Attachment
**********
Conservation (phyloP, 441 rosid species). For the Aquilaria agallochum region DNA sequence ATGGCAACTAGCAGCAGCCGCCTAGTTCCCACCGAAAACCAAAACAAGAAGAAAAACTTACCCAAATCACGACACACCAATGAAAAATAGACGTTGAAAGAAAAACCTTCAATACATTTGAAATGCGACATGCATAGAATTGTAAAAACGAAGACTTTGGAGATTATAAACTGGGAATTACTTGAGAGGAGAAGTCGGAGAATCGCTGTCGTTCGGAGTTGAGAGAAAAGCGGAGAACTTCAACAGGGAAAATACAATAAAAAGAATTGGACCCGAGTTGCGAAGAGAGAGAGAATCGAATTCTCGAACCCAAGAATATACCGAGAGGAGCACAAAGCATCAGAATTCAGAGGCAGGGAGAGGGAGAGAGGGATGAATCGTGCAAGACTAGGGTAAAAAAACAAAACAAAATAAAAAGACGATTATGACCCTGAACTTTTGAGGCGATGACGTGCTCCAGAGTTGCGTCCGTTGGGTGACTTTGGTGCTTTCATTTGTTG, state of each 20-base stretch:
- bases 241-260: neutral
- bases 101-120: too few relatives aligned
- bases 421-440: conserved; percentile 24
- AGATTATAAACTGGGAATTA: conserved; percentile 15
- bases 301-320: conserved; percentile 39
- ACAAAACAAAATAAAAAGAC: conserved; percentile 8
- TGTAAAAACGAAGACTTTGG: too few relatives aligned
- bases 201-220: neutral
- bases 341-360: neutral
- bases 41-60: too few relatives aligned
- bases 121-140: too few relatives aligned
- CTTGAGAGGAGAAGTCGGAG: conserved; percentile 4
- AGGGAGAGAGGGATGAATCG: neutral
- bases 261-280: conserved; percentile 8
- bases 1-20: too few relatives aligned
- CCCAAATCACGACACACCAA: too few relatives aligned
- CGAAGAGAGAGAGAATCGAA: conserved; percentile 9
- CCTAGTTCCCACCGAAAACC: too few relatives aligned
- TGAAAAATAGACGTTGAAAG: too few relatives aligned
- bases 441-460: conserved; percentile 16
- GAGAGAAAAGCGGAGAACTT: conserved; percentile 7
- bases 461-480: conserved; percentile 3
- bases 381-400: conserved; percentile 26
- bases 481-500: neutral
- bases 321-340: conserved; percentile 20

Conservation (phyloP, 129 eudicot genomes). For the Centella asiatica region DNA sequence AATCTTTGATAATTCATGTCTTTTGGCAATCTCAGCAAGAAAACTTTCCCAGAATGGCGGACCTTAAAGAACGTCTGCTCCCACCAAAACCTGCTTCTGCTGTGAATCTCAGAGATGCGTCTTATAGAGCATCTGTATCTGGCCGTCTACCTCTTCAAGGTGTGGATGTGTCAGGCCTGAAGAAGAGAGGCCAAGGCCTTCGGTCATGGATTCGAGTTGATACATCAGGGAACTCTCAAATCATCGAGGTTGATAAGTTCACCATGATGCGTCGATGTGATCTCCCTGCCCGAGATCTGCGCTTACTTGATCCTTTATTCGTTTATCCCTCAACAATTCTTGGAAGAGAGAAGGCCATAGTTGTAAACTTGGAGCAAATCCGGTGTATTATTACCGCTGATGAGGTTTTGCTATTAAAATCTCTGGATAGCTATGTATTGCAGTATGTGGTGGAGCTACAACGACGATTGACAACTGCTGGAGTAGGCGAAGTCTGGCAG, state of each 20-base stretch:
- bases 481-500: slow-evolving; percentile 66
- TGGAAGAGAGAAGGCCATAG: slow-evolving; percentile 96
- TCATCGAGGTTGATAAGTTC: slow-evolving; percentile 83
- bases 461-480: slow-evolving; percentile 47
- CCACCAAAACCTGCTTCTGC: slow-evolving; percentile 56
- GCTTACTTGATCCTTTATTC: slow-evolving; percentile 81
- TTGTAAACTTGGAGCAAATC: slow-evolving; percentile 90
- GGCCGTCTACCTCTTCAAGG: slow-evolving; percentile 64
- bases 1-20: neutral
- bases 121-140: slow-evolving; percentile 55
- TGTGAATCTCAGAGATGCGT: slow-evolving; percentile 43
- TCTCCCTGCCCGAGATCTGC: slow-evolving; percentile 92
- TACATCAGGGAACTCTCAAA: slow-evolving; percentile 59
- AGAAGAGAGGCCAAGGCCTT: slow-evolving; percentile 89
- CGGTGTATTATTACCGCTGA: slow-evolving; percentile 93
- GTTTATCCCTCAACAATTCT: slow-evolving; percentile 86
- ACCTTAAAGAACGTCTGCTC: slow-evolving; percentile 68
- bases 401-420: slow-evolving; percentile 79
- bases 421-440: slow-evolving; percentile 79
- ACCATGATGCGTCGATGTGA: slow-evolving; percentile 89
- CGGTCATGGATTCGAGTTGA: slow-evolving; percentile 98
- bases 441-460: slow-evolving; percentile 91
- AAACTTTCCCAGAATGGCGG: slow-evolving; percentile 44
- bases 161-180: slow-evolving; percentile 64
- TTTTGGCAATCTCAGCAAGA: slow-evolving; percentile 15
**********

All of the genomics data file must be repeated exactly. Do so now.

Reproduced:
Conservation (phyloP, 441 rosid species). For the Aquilaria agallochum region DNA sequence ATGGCAACTAGCAGCAGCCGCCTAGTTCCCACCGAAAACCAAAACAAGAAGAAAAACTTACCCAAATCACGACACACCAATGAAAAATAGACGTTGAAAGAAAAACCTTCAATACATTTGAAATGCGACATGCATAGAATTGTAAAAACGAAGACTTTGGAGATTATAAACTGGGAATTACTTGAGAGGAGAAGTCGGAGAATCGCTGTCGTTCGGAGTTGAGAGAAAAGCGGAGAACTTCAACAGGGAAAATACAATAAAAAGAATTGGACCCGAGTTGCGAAGAGAGAGAGAATCGAATTCTCGAACCCAAGAATATACCGAGAGGAGCACAAAGCATCAGAATTCAGAGGCAGGGAGAGGGAGAGAGGGATGAATCGTGCAAGACTAGGGTAAAAAAACAAAACAAAATAAAAAGACGATTATGACCCTGAACTTTTGAGGCGATGACGTGCTCCAGAGTTGCGTCCGTTGGGTGACTTTGGTGCTTTCATTTGTTG, state of each 20-base stretch:
- bases 241-260: neutral
- bases 101-120: too few relatives aligned
- bases 421-440: conserved; percentile 24
- AGATTATAAACTGGGAATTA: conserved; percentile 15
- bases 301-320: conserved; percentile 39
- ACAAAACAAAATAAAAAGAC: conserved; percentile 8
- TGTAAAAACGAAGACTTTGG: too few relatives aligned
- bases 201-220: neutral
- bases 341-360: neutral
- bases 41-60: too few relatives aligned
- bases 121-140: too few relatives aligned
- CTTGAGAGGAGAAGTCGGAG: conserved; percentile 4
- AGGGAGAGAGGGATGAATCG: neutral
- bases 261-280: conserved; percentile 8
- bases 1-20: too few relatives aligned
- CCCAAATCACGACACACCAA: too few relatives aligned
- CGAAGAGAGAGAGAATCGAA: conserved; percentile 9
- CCTAGTTCCCACCGAAAACC: too few relatives aligned
- TGAAAAATAGACGTTGAAAG: too few relatives aligned
- bases 441-460: conserved; percentile 16
- GAGAGAAAAGCGGAGAACTT: conserved; percentile 7
- bases 461-480: conserved; percentile 3
- bases 381-400: conserved; percentile 26
- bases 481-500: neutral
- bases 321-340: conserved; percentile 20

Conservation (phyloP, 129 eudicot genomes). For the Centella asiatica region DNA sequence AATCTTTGATAATTCATGTCTTTTGGCAATCTCAGCAAGAAAACTTTCCCAGAATGGCGGACCTTAAAGAACGTCTGCTCCCACCAAAACCTGCTTCTGCTGTGAATCTCAGAGATGCGTCTTATAGAGCATCTGTATCTGGCCGTCTACCTCTTCAAGGTGTGGATGTGTCAGGCCTGAAGAAGAGAGGCCAAGGCCTTCGGTCATGGATTCGAGTTGATACATCAGGGAACTCTCAAATCATCGAGGTTGATAAGTTCACCATGATGCGTCGATGTGATCTCCCTGCCCGAGATCTGCGCTTACTTGATCCTTTATTCGTTTATCCCTCAACAATTCTTGGAAGAGAGAAGGCCATAGTTGTAAACTTGGAGCAAATCCGGTGTATTATTACCGCTGATGAGGTTTTGCTATTAAAATCTCTGGATAGCTATGTATTGCAGTATGTGGTGGAGCTACAACGACGATTGACAACTGCTGGAGTAGGCGAAGTCTGGCAG, state of each 20-base stretch:
- bases 481-500: slow-evolving; percentile 66
- TGGAAGAGAGAAGGCCATAG: slow-evolving; percentile 96
- TCATCGAGGTTGATAAGTTC: slow-evolving; percentile 83
- bases 461-480: slow-evolving; percentile 47
- CCACCAAAACCTGCTTCTGC: slow-evolving; percentile 56
- GCTTACTTGATCCTTTATTC: slow-evolving; percentile 81
- TTGTAAACTTGGAGCAAATC: slow-evolving; percentile 90
- GGCCGTCTACCTCTTCAAGG: slow-evolving; percentile 64
- bases 1-20: neutral
- bases 121-140: slow-evolving; percentile 55
- TGTGAATCTCAGAGATGCGT: slow-evolving; percentile 43
- TCTCCCTGCCCGAGATCTGC: slow-evolving; percentile 92
- TACATCAGGGAACTCTCAAA: slow-evolving; percentile 59
- AGAAGAGAGGCCAAGGCCTT: slow-evolving; percentile 89
- CGGTGTATTATTACCGCTGA: slow-evolving; percentile 93
- GTTTATCCCTCAACAATTCT: slow-evolving; percentile 86
- ACCTTAAAGAACGTCTGCTC: slow-evolving; percentile 68
- bases 401-420: slow-evolving; percentile 79
- bases 421-440: slow-evolving; percentile 79
- ACCATGATGCGTCGATGTGA: slow-evolving; percentile 89
- CGGTCATGGATTCGAGTTGA: slow-evolving; percentile 98
- bases 441-460: slow-evolving; percentile 91
- AAACTTTCCCAGAATGGCGG: slow-evolving; percentile 44
- bases 161-180: slow-evolving; percentile 64
- TTTTGGCAATCTCAGCAAGA: slow-evolving; percentile 15